Credit Suisse risk chief to leave after Archegos and Greensill losses

Two senior Credit Suisse executives are leaving the bank as it deals with the fallout from billions of dollars of losses in the blow-ups of Archegos Capital and Greensill Capital.

Lara Warner, the group’s chief risk and compliance officer, and Brian Chin, head of the investment bank, are set to depart, according to people with knowledge of the moves.

The bank could make the announcements as early as Tuesday morning, as well as providing an update over its losses tied to the collapse of Archegos. Early estimates suggested Credit Suisse stands to lose up to $4bn from the collapse of its client, a family office run by former hedge fund manager Bill Hwang. The Swiss bank was one of several lenders that acted as prime broker to Hwang.

The Archegos losses follow the suspension last month of a series of supply-chain finance funds Credit Suisse offered to its clients that were run by Greensill Capital. Credit Suisse has calculated its clients could lose up to $3bn from those funds.

Both the Archegos and Greensill crises have raised questions over the risk management processes within the bank.

The Financial Times reported last month that Warner signed off a $140m bridging loan to Greensill after risk managers who raised concerns were overruled.

The prime brokerage division at the centre of the Archegos debacle sat within Chin’s investment bank. Chin’s departure was first reported by Bloomberg.

Both Warner and Chin were given enlarged briefs by chief executive Thomas Gottstein last summer as part of his first big overhaul of the group that were designed to reduce costs and increase efficiencies.

Warner, who had previously been chief risk officer, was also given responsibility for compliance. At the time of the restructuring, Gottstein said the shake-up would “provide resilience”.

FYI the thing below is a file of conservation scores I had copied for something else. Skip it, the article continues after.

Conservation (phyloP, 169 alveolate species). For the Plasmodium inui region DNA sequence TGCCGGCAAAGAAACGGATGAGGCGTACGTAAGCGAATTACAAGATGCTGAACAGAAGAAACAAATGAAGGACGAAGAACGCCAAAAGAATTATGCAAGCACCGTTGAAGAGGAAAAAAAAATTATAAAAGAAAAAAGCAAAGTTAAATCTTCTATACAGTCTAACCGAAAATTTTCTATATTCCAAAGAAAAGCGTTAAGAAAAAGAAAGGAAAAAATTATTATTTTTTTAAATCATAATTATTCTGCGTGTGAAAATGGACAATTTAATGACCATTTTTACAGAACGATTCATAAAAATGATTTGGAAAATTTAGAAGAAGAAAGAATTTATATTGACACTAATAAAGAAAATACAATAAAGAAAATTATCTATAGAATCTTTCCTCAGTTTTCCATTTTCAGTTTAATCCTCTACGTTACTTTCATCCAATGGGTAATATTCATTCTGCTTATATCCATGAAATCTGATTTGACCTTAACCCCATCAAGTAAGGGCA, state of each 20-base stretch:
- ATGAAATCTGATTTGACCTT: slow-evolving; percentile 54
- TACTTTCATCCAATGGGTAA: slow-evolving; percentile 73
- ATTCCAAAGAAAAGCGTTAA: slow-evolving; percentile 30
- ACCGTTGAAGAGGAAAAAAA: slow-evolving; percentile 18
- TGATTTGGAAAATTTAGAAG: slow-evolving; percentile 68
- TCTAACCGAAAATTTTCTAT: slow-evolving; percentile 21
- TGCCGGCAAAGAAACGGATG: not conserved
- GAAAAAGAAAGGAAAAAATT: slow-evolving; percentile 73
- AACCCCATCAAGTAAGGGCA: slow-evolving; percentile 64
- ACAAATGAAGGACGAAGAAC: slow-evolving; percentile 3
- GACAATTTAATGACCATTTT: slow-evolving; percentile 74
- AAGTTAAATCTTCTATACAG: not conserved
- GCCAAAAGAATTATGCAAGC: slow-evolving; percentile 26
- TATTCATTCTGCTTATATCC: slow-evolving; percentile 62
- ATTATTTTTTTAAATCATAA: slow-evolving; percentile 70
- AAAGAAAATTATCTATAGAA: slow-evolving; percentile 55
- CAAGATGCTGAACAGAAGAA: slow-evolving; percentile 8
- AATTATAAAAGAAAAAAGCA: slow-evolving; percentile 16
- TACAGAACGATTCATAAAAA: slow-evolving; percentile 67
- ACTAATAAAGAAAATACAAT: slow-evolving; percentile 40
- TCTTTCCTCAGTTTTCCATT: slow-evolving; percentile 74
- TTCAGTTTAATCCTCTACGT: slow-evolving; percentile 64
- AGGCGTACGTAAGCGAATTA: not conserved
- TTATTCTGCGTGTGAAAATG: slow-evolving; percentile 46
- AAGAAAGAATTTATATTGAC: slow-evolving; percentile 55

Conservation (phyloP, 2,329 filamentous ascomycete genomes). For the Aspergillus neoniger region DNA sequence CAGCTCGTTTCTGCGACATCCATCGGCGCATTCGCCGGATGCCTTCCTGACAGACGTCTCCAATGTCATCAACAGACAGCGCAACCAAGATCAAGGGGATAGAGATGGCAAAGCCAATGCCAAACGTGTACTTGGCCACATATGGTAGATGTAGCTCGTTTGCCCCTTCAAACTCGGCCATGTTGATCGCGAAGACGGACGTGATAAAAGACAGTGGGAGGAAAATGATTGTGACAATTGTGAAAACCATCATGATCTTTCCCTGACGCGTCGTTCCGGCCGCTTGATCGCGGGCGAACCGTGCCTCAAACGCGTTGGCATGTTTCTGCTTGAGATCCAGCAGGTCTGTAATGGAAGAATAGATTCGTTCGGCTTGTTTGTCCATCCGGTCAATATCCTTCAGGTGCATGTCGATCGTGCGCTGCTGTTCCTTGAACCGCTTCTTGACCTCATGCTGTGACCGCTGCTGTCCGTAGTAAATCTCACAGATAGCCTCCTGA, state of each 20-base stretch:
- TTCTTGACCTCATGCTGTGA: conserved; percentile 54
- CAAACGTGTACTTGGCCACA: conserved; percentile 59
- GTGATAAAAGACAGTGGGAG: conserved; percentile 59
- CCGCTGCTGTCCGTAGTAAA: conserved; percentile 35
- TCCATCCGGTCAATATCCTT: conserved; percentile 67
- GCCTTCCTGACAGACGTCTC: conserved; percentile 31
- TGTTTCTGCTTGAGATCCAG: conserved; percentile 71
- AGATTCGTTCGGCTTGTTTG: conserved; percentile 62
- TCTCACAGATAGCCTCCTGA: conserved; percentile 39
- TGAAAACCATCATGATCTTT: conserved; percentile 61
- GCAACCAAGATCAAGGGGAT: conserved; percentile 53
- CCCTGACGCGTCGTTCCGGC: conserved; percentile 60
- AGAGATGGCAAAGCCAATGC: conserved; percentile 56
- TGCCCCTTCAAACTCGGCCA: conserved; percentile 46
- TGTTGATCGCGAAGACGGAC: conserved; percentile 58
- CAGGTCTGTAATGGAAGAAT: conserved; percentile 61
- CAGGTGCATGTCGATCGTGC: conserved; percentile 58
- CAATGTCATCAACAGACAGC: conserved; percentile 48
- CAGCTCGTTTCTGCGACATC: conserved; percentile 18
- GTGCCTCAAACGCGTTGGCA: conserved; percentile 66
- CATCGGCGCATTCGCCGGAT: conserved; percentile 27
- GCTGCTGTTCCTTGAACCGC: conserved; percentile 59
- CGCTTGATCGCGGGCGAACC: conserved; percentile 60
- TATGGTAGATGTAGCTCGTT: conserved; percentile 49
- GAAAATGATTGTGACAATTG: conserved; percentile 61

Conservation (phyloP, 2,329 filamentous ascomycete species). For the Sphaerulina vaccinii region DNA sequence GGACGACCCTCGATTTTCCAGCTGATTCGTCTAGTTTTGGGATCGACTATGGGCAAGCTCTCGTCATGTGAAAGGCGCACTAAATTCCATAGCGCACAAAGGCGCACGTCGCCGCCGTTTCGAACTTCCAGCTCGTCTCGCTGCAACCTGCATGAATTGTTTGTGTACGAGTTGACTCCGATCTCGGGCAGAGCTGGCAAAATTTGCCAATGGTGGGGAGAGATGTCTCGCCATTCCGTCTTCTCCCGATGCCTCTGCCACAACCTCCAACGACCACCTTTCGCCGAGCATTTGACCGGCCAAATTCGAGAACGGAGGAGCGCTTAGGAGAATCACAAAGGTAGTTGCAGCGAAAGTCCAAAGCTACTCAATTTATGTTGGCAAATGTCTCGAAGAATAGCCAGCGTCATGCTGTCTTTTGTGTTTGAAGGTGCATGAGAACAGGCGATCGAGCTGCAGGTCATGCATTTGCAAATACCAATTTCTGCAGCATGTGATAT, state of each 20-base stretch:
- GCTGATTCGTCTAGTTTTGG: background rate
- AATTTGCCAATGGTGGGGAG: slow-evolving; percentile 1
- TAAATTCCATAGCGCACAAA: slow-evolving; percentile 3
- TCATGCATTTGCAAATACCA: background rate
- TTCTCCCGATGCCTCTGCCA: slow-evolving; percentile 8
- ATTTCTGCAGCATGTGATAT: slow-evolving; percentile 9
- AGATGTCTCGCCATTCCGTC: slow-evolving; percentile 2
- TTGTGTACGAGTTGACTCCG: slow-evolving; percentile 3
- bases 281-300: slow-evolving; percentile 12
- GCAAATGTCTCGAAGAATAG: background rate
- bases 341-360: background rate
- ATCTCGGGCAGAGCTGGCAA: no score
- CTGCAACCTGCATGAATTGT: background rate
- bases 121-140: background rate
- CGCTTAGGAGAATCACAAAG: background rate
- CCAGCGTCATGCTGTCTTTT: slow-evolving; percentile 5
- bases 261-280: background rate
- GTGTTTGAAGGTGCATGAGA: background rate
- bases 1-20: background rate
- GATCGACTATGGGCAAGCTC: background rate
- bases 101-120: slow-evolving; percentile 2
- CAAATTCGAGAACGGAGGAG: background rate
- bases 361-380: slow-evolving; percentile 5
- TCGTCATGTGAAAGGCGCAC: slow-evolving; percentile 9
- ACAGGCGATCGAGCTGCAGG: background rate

The bank has lurched from one crisis to the next over the past few years. In the past year alone it has been caught up in alleged frauds at Chinese coffee house chain Luckin Coffee and German payments company Wirecard.

It revealed a potential $680m hit from crisis-era US mortgage-bond litigation and faces criminal charges from Switzerland’s federal prosecutor over dealings with Bulgarian mafiosi engaged in cocaine smuggling.

And at the start of the year, it was forced to write down $450m on its investment in hedge fund York Capital.

Warner joined Credit Suisse as an analyst from Lehman Brothers in 2002 and rose to become chief finance officer of the investment bank, before taking on group-level compliance and risk management roles.

The Australian was a close confidante of former chief executive Tidjane Thiam.

As part of last year’s restructure, Chin was made head of the investment bank, which combined Credit Suisse’s previous global markets, investment banking and capital markets, and Asia-Pacific markets business lines. Chin had previously been head of global markets.

Credit Suisse and Warner declined to comment. Chin did not respond to requests for comment.